HTC has been dropped from Taiwan’s TSWE 50 index, following a 66% slide in its share price this year.
The collapse in HTC’s share price means it is not big enough to be included in Taiwan’s TWSE 50 Index.
In June, the smartphone maker said Q2 2015 revenues had halved from the same period last year, resulting in an operating loss of 5.1 billion Taiwanese dollars ($155 million).
Last month, HTC said it would cut 15% of its global workforce.
HTC’s share price is now less than the amount of cash it holds on deposit, which means investors consider the rest of the company to be, in theory, worthless.
Dropping out of the TWSE 50 index may push the share price even lower, as foreign investors are reluctant to hold shares not listed on the main Taiwan index.
HTC was founded in the 1990s and started out manufacturing notebook computers and some of the first touch handheld devices. It also made the world’s first Android smartphone.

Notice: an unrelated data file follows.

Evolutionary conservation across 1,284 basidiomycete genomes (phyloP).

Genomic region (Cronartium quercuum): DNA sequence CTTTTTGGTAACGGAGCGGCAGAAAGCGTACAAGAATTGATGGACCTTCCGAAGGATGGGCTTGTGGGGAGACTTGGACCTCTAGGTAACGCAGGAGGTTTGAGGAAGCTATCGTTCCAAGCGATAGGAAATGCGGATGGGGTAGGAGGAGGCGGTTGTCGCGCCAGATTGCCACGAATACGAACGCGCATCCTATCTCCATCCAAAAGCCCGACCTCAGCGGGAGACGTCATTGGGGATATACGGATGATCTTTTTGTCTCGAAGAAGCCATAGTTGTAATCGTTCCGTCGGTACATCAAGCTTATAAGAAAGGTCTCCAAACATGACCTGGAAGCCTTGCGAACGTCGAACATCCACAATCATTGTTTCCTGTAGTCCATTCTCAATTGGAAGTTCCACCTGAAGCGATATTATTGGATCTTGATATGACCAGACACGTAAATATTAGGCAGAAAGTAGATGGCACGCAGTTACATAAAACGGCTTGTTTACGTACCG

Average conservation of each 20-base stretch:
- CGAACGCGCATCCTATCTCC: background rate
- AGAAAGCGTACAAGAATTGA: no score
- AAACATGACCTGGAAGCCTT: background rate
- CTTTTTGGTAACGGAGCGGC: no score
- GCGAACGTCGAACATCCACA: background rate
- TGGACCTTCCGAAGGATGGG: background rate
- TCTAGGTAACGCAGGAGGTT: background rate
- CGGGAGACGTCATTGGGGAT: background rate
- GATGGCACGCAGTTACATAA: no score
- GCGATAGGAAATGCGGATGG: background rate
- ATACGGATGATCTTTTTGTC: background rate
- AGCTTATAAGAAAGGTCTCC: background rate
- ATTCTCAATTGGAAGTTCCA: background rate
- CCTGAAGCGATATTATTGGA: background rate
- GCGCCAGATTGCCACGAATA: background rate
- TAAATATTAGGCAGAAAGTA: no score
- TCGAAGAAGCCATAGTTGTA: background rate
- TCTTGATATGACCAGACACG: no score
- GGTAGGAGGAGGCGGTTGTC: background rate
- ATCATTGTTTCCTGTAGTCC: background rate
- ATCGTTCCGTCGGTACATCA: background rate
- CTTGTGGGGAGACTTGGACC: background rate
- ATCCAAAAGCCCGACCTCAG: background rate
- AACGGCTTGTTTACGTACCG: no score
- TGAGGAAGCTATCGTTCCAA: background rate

It has been outgunned at the top end of the smart phone market by Apple, Samsung and LG.
Many blame the outcome on the massive advertising budgets of the market leaders. Samsung alone spent over $60 million on marketing the launch of its new Galaxy S6 smart phone, roughly the same as HTC’s entire annual marketing budget.
Meanwhile, Chinese makers such as Xiaomi and Lenovo have squeezed it at the cheaper end.
Analysts complain that HTC has not innovated enough, claiming for instance that its new HTC One M9 smart phone is almost identical to its former M8.
However, HTC has not been slow to launch new products. It has a fitness tracker called the Grip and recently launched active earphones.
Hours before the Taiwanese stock exchange announced HTC’s ejection from the TWSE 50, the company launched the latest of its Desire smartphone range, the 728, in China.
HTC is also attracting attention with the launch of its virtual reality headset Vive at the end of the year. The company says more than 1,000 developers are working with it on content creation for gaming, entertainment and education apps.
Cher Wang, chairwoman and chief executive of HTC, said: “While the current market climate is challenging, I firmly believe the measures we are putting in place to streamline our operations, improve efficiency and focus, and increase our momentum will start to show results over the coming quarters.”
While HTC is out of the TSWE 50, it will be listed in the smaller Mid-Cap 100 Index, which contains 100 companies, but only 20% of the value of the whole market.